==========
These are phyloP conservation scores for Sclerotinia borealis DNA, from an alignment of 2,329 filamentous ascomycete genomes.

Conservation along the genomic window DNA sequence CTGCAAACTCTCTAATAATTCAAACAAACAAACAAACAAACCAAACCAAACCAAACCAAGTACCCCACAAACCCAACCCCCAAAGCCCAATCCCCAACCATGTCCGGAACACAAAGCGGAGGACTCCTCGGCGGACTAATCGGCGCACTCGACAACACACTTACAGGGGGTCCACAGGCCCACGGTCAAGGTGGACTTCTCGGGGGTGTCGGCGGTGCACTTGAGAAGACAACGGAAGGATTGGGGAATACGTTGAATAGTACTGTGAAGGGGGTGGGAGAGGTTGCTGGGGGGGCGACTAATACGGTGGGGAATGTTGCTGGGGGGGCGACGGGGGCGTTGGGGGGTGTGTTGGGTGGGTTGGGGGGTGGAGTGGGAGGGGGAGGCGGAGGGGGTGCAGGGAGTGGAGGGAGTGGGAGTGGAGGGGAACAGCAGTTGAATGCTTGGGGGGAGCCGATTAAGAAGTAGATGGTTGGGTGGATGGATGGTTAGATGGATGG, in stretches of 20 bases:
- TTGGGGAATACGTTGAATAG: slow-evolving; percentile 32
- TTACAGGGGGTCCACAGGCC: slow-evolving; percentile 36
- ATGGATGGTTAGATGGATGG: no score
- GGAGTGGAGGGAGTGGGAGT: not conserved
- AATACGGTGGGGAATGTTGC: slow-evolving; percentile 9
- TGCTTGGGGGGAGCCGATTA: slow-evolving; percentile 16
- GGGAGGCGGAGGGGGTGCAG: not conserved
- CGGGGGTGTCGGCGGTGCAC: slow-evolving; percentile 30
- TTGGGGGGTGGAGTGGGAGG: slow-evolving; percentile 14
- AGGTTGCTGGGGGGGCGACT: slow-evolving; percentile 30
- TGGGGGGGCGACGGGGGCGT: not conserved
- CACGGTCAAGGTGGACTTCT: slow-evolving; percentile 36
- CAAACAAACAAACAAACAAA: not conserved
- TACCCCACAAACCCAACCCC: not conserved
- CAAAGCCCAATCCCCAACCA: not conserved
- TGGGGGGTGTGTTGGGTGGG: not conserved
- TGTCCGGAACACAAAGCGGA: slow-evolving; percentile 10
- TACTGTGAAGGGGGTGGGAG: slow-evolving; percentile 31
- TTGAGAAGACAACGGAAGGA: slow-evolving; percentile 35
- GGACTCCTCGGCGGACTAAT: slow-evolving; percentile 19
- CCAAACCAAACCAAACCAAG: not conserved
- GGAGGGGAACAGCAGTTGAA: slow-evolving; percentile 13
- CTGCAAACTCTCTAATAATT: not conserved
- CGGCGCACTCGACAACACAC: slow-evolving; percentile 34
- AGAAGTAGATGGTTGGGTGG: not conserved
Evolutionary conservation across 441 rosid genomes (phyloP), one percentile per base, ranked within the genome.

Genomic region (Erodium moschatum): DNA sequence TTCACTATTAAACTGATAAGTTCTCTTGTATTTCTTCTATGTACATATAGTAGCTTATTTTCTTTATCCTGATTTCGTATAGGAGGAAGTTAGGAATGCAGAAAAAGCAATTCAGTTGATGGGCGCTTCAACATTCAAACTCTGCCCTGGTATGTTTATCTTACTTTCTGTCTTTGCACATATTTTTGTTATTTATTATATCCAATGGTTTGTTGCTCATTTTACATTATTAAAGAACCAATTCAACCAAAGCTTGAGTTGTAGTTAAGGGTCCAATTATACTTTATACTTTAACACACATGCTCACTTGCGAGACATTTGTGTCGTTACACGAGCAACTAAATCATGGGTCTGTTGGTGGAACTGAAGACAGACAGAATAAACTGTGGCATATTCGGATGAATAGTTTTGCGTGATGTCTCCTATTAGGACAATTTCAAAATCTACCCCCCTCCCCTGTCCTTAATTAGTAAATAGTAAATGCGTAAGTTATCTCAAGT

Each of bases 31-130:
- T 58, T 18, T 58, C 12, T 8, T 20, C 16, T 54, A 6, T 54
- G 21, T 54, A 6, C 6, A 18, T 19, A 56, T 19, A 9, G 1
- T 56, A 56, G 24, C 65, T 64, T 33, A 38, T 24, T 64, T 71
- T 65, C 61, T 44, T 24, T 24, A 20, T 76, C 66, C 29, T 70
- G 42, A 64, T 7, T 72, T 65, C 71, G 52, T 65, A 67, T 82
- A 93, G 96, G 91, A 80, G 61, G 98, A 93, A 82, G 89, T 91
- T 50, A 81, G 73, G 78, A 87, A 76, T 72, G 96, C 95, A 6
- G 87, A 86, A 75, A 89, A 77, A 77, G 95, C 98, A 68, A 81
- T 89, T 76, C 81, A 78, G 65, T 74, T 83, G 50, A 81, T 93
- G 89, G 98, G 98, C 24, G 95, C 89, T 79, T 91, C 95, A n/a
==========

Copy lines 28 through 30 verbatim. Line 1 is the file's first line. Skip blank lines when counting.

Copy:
Evolutionary conservation across 441 rosid genomes (phyloP), one percentile per base, ranked within the genome.

Genomic region (Erodium moschatum): DNA sequence TTCACTATTAAACTGATAAGTTCTCTTGTATTTCTTCTATGTACATATAGTAGCTTATTTTCTTTATCCTGATTTCGTATAGGAGGAAGTTAGGAATGCAGAAAAAGCAATTCAGTTGATGGGCGCTTCAACATTCAAACTCTGCCCTGGTATGTTTATCTTACTTTCTGTCTTTGCACATATTTTTGTTATTTATTATATCCAATGGTTTGTTGCTCATTTTACATTATTAAAGAACCAATTCAACCAAAGCTTGAGTTGTAGTTAAGGGTCCAATTATACTTTATACTTTAACACACATGCTCACTTGCGAGACATTTGTGTCGTTACACGAGCAACTAAATCATGGGTCTGTTGGTGGAACTGAAGACAGACAGAATAAACTGTGGCATATTCGGATGAATAGTTTTGCGTGATGTCTCCTATTAGGACAATTTCAAAATCTACCCCCCTCCCCTGTCCTTAATTAGTAAATAGTAAATGCGTAAGTTATCTCAAGT

Each of bases 31-130: